Tuesday, 25 March 2014


I’m writing a series of blog posts exploring the books “How to be Free” and “The Idle Parent” written by Tom Hodgkinson.  I enjoyed a lot of the ideas expressed in these books, and think that exploring them further will help me to explore the principles behind my own way of living and parenting.

Chapter 3 – Seek not perfection, or why bad parents are good parents

Tom starts this chapter by outlining a few different cultural variations on how parenting can work, to illustrate the point that there isn't a single "right" way of doing things.  He then goes on to suggest that our construct of the lonely stay-at-home-mum isn't right either.  Far from suggesting that mums should head back to the corporate grindstone as soon as possible (this is Tom Hodgkinson after all!) he suggests that parenting should involve as many people as possible, and be a sociable activity.  That women should not shun work, but seek work which creatively fulfills them, and which they can be flexible with, as required in those early years of parenthood.  Once you make the decision to both work and look after the children, you can enjoy doing both.  We constantly talk about "having to" look after the children... what, those joyful creatures that we chose to bring to this earth?  Surely we can find a way of doing it that isn't a chore.  And the key to that lies in...

...Not trying to do it right.  There isn't a perfect way of bringing up children.  Find the way that works for you and do it.  The best quality a mother can offer her children is her own happiness, contentment and independence - not selfishness, but self-love.  Try to keep a light touch on the tiller and leave the children alone a bit more.  We need more lazy-and-loving-it parenting.  Carry on with your pleasures and  just let the kids tag along, rather than putting their wish for a soft-play trip first and ending up sitting alone with a coffee and a kindle.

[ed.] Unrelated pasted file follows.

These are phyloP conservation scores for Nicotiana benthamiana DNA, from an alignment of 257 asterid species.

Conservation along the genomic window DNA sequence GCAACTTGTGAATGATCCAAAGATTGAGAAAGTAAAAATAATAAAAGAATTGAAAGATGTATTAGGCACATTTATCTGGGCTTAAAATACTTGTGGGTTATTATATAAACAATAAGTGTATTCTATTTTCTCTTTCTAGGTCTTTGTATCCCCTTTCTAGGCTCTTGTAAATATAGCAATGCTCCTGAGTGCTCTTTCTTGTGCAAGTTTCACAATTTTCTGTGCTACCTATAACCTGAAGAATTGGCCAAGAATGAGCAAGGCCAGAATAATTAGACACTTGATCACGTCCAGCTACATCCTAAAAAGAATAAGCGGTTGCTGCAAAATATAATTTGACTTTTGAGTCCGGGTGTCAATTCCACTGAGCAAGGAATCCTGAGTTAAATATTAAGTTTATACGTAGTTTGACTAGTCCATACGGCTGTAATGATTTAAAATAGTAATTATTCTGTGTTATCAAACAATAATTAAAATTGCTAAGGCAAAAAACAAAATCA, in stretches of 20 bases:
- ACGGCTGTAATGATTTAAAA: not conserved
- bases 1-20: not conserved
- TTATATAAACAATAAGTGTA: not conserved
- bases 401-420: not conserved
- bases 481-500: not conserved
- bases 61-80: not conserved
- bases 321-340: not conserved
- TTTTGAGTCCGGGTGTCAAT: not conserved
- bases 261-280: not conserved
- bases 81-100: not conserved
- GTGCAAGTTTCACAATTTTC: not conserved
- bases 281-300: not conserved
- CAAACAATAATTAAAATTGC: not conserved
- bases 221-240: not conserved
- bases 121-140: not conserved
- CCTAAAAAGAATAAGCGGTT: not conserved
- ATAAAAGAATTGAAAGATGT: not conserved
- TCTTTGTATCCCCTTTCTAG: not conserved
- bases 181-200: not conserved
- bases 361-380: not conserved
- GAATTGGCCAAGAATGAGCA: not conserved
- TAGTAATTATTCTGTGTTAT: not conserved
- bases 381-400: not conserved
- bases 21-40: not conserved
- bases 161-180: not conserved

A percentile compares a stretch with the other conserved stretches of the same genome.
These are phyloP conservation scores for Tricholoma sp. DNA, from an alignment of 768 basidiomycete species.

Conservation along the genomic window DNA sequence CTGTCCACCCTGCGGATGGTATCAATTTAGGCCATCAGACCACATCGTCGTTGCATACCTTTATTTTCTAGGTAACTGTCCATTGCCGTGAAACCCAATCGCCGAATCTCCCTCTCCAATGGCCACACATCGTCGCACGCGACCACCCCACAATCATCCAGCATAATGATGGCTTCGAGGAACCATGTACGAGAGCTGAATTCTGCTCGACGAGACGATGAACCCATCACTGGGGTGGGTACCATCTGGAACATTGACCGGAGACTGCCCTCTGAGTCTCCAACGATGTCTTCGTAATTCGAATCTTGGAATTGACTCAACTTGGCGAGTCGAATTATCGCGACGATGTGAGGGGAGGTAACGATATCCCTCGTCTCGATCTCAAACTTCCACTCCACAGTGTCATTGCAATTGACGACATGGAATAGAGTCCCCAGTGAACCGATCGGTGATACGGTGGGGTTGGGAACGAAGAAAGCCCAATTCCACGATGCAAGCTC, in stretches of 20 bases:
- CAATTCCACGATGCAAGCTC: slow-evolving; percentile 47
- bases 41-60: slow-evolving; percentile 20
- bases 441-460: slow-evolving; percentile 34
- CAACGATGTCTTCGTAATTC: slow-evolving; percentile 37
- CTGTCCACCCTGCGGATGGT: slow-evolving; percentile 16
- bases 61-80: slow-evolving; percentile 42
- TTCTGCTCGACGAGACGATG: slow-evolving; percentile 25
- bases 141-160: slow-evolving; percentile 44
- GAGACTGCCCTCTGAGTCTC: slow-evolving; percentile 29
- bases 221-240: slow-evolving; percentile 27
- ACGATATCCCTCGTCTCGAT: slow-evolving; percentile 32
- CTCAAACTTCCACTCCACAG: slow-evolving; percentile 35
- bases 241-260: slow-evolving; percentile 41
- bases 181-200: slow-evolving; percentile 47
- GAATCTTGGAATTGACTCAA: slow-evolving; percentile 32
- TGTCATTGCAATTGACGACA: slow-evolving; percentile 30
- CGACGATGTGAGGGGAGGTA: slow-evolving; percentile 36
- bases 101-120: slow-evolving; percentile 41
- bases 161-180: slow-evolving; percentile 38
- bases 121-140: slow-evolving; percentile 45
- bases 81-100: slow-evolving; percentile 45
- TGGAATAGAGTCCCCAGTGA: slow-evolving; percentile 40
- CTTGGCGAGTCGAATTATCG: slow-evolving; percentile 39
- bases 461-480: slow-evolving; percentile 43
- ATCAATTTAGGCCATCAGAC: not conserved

Turfing children out into the fresh air not only leads to more time for us to do what we'd like, but it also leads the children to the "fleet of foot, the burning flame in the eye, the natural child, the tough, self-sufficient boy and girl."  In short, being a lazy parent and getting more time for the things we want to do, is good for the children.  (Not advocating neglect of course - there's a clear difference between encouraging independence, and starving and under-dressing your child) 

How does this match up to the ink-spots-and-grass-stains life?

I'm sure that I'm like so many other mothers out there when I admit that I spend an awful lot of time worrying about whether or not I'm doing it right.  This chapter is quite reassuring for pointing out what we really all know, that there is no "right".

I'm a stay-at-home-mum, but I admit that I'm quite looking forward to next term when Bug starts pre-school and I'll have at least two mornings every week without having to look after the little ones.  I have many work plans simmering away because I just don't find the time to make them work (too many hours Scouting I think!).  I do feel much more able now to just let them play while I get on with things around the house, from decorating/personalising the inside of the caravan, to chopping trees down and making fires in the garden, doing the ironing or cooking a roast.  Sometimes they come and join me, sometimes I have to abandon my efforts to go and referee a fight or clear up a disaster, and sometimes I don't hear from them for an hour or so... it's all good.

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